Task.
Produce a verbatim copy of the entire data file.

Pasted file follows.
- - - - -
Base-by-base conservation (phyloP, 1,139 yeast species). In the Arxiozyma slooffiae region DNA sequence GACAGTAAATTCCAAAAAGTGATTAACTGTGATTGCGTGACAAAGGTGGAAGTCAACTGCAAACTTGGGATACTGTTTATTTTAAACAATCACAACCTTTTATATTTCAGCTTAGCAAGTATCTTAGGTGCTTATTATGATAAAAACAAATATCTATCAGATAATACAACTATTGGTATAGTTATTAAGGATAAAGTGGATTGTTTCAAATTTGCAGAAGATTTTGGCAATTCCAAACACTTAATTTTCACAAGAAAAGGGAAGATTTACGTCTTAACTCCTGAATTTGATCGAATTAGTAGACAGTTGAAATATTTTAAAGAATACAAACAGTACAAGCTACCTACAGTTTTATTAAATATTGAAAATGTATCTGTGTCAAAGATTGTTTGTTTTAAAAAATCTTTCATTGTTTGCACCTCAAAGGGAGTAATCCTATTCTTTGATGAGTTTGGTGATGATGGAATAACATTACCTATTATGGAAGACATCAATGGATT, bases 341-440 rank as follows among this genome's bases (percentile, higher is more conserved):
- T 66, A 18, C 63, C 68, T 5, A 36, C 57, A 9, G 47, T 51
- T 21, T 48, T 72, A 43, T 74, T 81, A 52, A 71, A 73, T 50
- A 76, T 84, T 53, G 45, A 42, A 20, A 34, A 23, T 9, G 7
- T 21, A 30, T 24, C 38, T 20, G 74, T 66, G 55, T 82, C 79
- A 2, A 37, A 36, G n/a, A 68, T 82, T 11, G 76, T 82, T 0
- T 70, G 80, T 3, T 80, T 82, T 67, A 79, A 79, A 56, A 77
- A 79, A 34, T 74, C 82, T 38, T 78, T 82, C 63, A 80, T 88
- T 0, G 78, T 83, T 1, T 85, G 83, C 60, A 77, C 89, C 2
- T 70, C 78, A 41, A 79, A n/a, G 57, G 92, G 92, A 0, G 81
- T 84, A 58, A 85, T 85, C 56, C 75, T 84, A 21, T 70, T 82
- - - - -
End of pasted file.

Base-by-base conservation (phyloP, 1,139 yeast species). In the Arxiozyma slooffiae region DNA sequence GACAGTAAATTCCAAAAAGTGATTAACTGTGATTGCGTGACAAAGGTGGAAGTCAACTGCAAACTTGGGATACTGTTTATTTTAAACAATCACAACCTTTTATATTTCAGCTTAGCAAGTATCTTAGGTGCTTATTATGATAAAAACAAATATCTATCAGATAATACAACTATTGGTATAGTTATTAAGGATAAAGTGGATTGTTTCAAATTTGCAGAAGATTTTGGCAATTCCAAACACTTAATTTTCACAAGAAAAGGGAAGATTTACGTCTTAACTCCTGAATTTGATCGAATTAGTAGACAGTTGAAATATTTTAAAGAATACAAACAGTACAAGCTACCTACAGTTTTATTAAATATTGAAAATGTATCTGTGTCAAAGATTGTTTGTTTTAAAAAATCTTTCATTGTTTGCACCTCAAAGGGAGTAATCCTATTCTTTGATGAGTTTGGTGATGATGGAATAACATTACCTATTATGGAAGACATCAATGGATT, bases 341-440 rank as follows among this genome's bases (percentile, higher is more conserved):
- T 66, A 18, C 63, C 68, T 5, A 36, C 57, A 9, G 47, T 51
- T 21, T 48, T 72, A 43, T 74, T 81, A 52, A 71, A 73, T 50
- A 76, T 84, T 53, G 45, A 42, A 20, A 34, A 23, T 9, G 7
- T 21, A 30, T 24, C 38, T 20, G 74, T 66, G 55, T 82, C 79
- A 2, A 37, A 36, G n/a, A 68, T 82, T 11, G 76, T 82, T 0
- T 70, G 80, T 3, T 80, T 82, T 67, A 79, A 79, A 56, A 77
- A 79, A 34, T 74, C 82, T 38, T 78, T 82, C 63, A 80, T 88
- T 0, G 78, T 83, T 1, T 85, G 83, C 60, A 77, C 89, C 2
- T 70, C 78, A 41, A 79, A n/a, G 57, G 92, G 92, A 0, G 81
- T 84, A 58, A 85, T 85, C 56, C 75, T 84, A 21, T 70, T 82